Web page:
The Ulster-Scots Language Society, formed to promote the Ulster-Scots language, our own hamely tongue

The Wanderer


"WHA's there?" she ax't. The wan'rers rap
Against the pane the lassie scaur'd:
The blast that bray'd on Slimiss tap
Wad hardly let a haet be heard.
"A frien'," he cried, "for common crimes
'Tost thro' the country fore and aft" -
"Mair lown," quo' she - thir's woefu' times! -
'The herd's aboon me on the laft."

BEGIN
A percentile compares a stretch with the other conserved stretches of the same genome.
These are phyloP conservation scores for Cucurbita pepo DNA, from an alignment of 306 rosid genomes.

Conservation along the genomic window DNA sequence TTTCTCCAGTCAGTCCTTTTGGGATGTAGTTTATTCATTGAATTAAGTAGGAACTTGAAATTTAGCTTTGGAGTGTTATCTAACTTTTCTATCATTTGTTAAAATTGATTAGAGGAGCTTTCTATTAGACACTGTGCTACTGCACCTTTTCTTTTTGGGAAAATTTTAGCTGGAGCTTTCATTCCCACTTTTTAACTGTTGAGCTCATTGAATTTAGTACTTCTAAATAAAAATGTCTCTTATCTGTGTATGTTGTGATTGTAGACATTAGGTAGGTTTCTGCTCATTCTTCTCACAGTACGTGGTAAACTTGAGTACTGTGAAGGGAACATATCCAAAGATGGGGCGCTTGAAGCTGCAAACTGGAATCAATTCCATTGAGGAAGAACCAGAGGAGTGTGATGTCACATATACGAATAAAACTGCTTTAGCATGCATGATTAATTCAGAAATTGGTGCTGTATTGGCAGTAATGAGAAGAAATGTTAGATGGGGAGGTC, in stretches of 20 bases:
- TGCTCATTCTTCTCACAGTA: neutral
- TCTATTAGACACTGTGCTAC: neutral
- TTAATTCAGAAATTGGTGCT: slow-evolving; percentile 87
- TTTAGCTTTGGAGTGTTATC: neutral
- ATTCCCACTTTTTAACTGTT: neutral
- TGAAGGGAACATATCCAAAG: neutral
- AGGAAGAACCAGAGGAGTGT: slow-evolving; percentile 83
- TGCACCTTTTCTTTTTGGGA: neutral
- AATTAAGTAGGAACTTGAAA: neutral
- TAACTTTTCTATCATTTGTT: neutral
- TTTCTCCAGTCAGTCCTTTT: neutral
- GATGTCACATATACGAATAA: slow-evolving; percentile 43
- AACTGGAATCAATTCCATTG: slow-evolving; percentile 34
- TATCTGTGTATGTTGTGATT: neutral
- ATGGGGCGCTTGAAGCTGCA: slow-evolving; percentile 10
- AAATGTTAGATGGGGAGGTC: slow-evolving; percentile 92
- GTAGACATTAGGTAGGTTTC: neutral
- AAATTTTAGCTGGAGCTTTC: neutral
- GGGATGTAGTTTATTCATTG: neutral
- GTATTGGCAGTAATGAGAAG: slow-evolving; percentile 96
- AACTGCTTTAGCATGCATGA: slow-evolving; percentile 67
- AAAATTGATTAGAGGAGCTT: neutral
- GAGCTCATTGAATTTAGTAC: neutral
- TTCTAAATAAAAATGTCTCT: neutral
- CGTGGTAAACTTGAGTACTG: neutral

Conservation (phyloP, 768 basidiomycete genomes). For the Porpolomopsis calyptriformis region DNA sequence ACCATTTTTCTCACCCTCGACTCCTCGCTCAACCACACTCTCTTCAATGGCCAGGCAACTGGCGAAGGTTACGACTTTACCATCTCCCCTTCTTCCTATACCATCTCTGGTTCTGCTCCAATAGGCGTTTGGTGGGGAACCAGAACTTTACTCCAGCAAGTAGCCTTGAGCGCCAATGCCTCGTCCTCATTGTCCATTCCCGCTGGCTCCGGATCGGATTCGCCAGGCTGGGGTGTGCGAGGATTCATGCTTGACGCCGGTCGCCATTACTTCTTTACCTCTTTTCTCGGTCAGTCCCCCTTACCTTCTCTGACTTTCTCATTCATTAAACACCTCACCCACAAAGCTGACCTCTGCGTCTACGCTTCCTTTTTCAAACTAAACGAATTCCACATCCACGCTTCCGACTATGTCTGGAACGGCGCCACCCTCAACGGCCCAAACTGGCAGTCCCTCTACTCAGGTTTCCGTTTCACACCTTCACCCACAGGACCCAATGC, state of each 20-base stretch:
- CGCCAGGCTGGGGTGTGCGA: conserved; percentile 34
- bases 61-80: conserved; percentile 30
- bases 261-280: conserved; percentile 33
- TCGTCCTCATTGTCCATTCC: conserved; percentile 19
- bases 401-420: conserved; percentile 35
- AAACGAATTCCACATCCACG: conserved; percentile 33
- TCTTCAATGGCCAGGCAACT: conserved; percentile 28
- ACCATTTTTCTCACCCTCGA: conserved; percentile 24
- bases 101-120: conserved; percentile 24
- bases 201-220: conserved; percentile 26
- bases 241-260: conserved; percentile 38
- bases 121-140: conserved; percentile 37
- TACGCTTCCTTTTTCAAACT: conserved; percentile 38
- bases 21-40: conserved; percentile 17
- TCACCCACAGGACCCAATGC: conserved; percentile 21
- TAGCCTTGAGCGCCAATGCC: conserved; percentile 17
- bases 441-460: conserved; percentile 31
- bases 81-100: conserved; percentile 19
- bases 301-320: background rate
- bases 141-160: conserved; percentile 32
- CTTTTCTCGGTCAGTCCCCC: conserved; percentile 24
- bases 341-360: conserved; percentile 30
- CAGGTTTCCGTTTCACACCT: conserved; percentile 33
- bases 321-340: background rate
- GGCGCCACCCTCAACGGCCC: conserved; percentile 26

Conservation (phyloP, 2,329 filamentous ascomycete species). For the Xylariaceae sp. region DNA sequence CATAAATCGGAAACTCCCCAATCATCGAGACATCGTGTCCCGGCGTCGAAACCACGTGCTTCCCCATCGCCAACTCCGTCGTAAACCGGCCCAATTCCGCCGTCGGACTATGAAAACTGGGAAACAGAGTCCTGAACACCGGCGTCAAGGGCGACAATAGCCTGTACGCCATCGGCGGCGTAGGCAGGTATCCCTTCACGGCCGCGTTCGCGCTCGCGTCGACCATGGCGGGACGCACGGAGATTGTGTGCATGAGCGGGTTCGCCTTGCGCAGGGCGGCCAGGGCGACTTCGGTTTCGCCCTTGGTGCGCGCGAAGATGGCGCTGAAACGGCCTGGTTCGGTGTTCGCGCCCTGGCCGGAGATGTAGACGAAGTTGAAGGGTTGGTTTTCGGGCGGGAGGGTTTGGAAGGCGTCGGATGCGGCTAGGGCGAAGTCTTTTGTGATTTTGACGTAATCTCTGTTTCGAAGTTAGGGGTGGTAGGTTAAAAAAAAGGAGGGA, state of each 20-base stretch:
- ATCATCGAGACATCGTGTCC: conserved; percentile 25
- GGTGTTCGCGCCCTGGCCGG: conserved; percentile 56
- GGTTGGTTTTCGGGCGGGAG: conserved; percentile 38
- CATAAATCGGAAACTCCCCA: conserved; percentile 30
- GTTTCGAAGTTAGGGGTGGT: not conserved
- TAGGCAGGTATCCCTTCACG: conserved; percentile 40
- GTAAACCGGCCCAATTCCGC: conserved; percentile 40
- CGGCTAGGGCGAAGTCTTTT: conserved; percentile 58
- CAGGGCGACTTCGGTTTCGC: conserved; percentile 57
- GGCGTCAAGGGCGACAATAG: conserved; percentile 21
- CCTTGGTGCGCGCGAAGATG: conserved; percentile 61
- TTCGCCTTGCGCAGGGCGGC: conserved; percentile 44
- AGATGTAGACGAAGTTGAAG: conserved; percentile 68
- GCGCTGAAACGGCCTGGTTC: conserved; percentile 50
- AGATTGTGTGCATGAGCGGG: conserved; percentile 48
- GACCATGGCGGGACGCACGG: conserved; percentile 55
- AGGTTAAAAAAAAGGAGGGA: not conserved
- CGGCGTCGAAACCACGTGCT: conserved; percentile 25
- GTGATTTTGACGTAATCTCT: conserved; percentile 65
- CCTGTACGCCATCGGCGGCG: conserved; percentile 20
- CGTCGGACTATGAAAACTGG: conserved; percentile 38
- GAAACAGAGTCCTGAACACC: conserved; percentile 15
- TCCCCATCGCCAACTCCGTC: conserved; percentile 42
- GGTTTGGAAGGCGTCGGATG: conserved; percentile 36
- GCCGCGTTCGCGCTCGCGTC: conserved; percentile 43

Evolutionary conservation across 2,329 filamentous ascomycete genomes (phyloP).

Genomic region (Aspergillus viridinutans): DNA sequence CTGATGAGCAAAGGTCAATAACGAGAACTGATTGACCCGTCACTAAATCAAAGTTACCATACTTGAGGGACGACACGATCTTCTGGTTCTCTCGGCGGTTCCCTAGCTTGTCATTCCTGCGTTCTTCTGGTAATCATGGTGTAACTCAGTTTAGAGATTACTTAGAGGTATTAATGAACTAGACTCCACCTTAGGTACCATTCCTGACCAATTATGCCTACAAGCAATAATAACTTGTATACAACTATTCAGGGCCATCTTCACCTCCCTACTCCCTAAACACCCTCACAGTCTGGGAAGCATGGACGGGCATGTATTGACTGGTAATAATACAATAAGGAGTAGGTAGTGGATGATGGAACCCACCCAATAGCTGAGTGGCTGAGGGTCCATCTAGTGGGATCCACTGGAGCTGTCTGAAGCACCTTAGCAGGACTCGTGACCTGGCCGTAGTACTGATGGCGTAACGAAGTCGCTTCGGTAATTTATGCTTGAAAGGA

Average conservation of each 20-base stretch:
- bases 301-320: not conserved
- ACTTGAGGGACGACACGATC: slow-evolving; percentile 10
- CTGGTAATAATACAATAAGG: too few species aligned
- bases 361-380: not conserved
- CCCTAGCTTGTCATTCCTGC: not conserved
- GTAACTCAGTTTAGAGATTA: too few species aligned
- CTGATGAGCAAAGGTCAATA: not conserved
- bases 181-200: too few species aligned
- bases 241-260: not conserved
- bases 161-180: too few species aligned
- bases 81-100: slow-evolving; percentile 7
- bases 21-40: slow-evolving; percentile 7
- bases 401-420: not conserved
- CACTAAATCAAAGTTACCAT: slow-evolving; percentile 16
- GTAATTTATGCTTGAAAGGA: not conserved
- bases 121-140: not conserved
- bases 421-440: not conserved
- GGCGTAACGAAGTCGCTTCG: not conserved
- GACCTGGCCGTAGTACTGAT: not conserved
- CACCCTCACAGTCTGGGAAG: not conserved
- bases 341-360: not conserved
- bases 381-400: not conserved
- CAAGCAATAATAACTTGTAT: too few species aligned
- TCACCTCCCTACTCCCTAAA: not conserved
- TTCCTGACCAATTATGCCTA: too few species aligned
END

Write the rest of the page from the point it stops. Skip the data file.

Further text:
"I call'd," he whisper'd, "wi' a wight
"Wham aft I've help'd wi' han' an' purse;
"He wadna let me stay a' night -
"Weel! sic a heart's a greater curse:
"But Leezie's gentler. Hark that hail!
'This piercin' night is rougher far" -
"Come roun'," she said, "an' shun the gale,
"I'm gaun to slip aside the bar."

Waes me! how wat ye're? Gie's your hat,
An' dry your face wi' something - hae.
In sic a takin', weel I wat;
I wad preserve my greatest fae:
We'll mak' nae fire; the picquet bauld
Might see the light, an' may be stap;
But I'll sit up: my bed's no cauld,
Gae till't awee an' tak' a nap.

James Orr, Bard of Ballycarry